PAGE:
[Therefore,] an intellectual claiming to be a moralist in the interest of serving the plebeian, must always be under scrutiny by the plebeians – no differently than for a politician claiming to do the same – to ensure that the intellectual is indeed serving the plebeians’ best interests, and not their own self-serving ones. Just merely self-proclaimed claims to morality, while perhaps sufficient for one’s own conscience, is not a sufficient credential in public life for anyone, as per rational commonsense. Why should an intellectual make any more claims to morality, than any other ordinary person in society?
Thus, what then is indeed the public responsibility of the self-proclaimed moral intellectual – making the deliberate distinction between one proclaiming morality exclusively in the service of the peoples, and any other intellectual. By definition, the former is associated with the “dissenting priest” who claims to serve the interests of the people by dissenting with the ruling elite, the latter is the “high priest” who is quite clearly and visibly aligned with the interests of the “power and its incantations”. And they are indeed “priests”, because they each respectively claim axioms of their own.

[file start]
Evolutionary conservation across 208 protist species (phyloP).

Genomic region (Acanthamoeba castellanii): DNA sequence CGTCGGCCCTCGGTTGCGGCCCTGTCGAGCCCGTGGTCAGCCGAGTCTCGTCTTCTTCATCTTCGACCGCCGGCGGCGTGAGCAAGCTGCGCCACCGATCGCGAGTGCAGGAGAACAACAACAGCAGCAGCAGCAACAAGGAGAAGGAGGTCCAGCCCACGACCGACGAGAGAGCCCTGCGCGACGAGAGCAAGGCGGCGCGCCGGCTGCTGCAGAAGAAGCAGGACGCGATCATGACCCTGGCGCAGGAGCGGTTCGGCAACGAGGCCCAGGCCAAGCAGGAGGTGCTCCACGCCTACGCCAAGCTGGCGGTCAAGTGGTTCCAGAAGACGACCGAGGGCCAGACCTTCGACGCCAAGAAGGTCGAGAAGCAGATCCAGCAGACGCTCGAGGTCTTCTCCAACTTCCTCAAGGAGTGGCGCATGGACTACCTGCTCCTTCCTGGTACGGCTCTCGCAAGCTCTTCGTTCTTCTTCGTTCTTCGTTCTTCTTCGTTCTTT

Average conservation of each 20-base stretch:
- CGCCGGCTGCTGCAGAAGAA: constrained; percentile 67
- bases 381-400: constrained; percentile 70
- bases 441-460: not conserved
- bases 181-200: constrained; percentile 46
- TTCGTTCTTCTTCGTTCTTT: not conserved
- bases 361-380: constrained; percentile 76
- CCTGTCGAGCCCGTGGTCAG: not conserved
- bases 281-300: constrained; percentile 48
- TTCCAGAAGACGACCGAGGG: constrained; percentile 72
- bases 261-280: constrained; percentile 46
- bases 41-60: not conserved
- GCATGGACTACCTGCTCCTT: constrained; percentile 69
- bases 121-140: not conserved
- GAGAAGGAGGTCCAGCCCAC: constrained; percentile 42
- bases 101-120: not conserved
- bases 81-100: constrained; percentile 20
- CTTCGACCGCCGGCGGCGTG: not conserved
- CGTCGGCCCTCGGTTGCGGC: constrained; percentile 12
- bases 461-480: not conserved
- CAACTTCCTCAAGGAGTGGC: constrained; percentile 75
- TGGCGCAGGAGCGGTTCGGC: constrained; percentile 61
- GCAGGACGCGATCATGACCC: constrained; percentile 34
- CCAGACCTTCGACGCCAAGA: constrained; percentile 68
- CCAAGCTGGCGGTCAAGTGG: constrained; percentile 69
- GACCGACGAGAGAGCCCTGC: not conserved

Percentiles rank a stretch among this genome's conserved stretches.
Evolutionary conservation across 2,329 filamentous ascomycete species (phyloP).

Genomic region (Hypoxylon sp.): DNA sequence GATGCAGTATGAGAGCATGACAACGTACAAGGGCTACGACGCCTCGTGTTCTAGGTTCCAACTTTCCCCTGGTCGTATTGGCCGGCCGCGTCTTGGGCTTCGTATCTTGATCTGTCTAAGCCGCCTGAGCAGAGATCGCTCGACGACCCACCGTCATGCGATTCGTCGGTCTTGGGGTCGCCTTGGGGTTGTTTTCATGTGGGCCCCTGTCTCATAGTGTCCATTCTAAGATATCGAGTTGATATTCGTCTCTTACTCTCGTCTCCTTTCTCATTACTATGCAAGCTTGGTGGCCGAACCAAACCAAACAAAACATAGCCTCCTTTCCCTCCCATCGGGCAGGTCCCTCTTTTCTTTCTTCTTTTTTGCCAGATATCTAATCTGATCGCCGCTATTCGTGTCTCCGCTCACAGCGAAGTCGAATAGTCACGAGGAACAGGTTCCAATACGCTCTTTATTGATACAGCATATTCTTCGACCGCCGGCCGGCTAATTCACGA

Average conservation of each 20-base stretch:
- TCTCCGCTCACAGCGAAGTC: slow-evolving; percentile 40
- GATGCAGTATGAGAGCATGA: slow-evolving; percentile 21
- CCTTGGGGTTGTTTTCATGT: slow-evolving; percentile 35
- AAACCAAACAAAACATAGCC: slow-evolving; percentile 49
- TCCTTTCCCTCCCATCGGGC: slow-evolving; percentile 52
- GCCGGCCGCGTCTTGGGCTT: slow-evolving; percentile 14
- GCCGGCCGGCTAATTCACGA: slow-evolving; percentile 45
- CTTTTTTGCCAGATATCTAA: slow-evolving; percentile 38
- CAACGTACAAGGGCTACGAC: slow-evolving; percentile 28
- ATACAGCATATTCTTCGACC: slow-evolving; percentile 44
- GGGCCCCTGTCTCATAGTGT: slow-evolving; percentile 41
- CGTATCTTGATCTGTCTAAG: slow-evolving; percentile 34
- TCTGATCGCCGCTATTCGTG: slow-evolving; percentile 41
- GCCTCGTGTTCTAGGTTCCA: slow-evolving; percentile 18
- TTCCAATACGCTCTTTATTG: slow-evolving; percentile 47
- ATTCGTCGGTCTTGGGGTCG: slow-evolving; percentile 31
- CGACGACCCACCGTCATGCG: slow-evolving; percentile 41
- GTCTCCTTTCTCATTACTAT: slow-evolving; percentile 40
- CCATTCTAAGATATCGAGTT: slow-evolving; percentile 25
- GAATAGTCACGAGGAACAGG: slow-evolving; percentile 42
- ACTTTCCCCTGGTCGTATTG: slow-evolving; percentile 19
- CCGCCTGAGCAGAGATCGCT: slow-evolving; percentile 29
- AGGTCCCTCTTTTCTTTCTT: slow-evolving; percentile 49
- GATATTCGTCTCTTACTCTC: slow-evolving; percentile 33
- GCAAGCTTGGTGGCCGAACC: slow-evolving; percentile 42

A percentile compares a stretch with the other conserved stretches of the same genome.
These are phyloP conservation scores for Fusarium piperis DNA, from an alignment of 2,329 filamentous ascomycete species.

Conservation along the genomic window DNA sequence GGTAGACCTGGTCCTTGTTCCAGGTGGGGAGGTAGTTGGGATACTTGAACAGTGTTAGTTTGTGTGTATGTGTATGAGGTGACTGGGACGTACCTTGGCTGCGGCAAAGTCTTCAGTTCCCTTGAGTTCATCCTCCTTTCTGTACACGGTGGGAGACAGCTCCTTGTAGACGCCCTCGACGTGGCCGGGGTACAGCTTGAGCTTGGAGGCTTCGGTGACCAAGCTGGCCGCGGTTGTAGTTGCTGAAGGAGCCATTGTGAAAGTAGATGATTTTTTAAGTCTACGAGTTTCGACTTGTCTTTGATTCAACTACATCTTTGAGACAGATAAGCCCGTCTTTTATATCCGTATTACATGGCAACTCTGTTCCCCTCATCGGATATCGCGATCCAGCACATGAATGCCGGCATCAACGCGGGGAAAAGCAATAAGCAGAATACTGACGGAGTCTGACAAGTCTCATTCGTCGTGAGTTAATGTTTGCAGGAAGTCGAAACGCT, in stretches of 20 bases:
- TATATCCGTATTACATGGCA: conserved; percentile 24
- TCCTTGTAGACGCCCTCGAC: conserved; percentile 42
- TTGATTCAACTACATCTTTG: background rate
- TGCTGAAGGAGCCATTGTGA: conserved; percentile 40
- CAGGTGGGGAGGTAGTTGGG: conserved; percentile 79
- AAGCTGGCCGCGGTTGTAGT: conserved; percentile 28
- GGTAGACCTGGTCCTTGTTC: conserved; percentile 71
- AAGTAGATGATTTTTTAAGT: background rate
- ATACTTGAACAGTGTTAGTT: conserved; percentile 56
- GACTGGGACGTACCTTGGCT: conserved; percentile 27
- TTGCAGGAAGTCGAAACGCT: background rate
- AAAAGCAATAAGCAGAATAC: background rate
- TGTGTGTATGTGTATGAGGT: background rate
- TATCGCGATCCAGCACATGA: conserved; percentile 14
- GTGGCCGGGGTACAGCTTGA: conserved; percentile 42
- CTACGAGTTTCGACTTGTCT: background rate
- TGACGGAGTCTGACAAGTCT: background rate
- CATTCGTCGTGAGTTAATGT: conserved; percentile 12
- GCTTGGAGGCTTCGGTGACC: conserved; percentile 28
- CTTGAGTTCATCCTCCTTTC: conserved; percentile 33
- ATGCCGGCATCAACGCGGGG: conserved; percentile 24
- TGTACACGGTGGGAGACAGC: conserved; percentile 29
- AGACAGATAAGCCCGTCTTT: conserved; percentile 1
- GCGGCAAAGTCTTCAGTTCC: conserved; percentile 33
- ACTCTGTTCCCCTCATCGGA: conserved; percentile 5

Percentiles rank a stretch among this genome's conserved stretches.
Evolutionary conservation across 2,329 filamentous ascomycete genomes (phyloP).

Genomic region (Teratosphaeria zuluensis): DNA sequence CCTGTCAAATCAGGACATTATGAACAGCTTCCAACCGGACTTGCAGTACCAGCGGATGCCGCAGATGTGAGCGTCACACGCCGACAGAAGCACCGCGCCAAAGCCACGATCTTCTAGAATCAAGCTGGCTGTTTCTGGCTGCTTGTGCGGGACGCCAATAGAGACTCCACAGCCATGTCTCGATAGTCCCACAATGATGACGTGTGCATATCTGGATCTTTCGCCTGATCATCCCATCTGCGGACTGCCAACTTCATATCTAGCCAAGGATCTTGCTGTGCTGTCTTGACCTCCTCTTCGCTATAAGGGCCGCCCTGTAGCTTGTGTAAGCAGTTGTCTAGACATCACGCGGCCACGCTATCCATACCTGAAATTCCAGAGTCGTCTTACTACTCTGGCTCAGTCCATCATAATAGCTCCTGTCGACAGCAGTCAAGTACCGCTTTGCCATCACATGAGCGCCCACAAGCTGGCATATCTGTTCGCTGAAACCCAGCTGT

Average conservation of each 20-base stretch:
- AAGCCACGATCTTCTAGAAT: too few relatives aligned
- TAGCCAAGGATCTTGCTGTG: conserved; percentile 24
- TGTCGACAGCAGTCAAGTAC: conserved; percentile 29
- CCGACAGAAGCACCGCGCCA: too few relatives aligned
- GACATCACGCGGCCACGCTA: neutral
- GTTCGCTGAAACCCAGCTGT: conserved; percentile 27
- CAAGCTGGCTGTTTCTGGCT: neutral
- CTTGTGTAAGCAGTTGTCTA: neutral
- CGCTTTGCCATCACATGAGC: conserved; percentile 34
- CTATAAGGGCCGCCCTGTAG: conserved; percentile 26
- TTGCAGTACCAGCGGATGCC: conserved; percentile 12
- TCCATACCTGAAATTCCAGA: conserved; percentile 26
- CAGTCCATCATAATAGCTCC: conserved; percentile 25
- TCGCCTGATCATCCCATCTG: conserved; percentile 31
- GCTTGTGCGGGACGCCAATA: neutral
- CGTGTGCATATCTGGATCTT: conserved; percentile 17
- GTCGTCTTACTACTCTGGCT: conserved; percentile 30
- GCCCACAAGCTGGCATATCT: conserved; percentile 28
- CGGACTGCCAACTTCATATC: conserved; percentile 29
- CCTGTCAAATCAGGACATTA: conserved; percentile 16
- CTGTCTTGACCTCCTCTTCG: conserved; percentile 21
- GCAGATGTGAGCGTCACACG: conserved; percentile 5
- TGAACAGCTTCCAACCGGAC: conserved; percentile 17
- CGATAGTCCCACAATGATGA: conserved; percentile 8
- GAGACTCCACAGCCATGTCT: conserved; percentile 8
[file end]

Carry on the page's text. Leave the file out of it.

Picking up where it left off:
Only in the public examination of their axioms can they lose claims to priesthood and be stripped naked – as either genuine moralists worthy of public following, or Machiavellis deserving of public stoning.
So what indeed are the dissenting priests’ responsibilities towards moral intellectualism? And what are the responsibilities of the plebeian to ensure that the intellectual priests are continually stripped of their unexamined axioms to keep them honest? As one Jewish moralist once put it, albeit in a different context, but I would like to take the liberty of borrowing that very convincing and idiomatic diction here: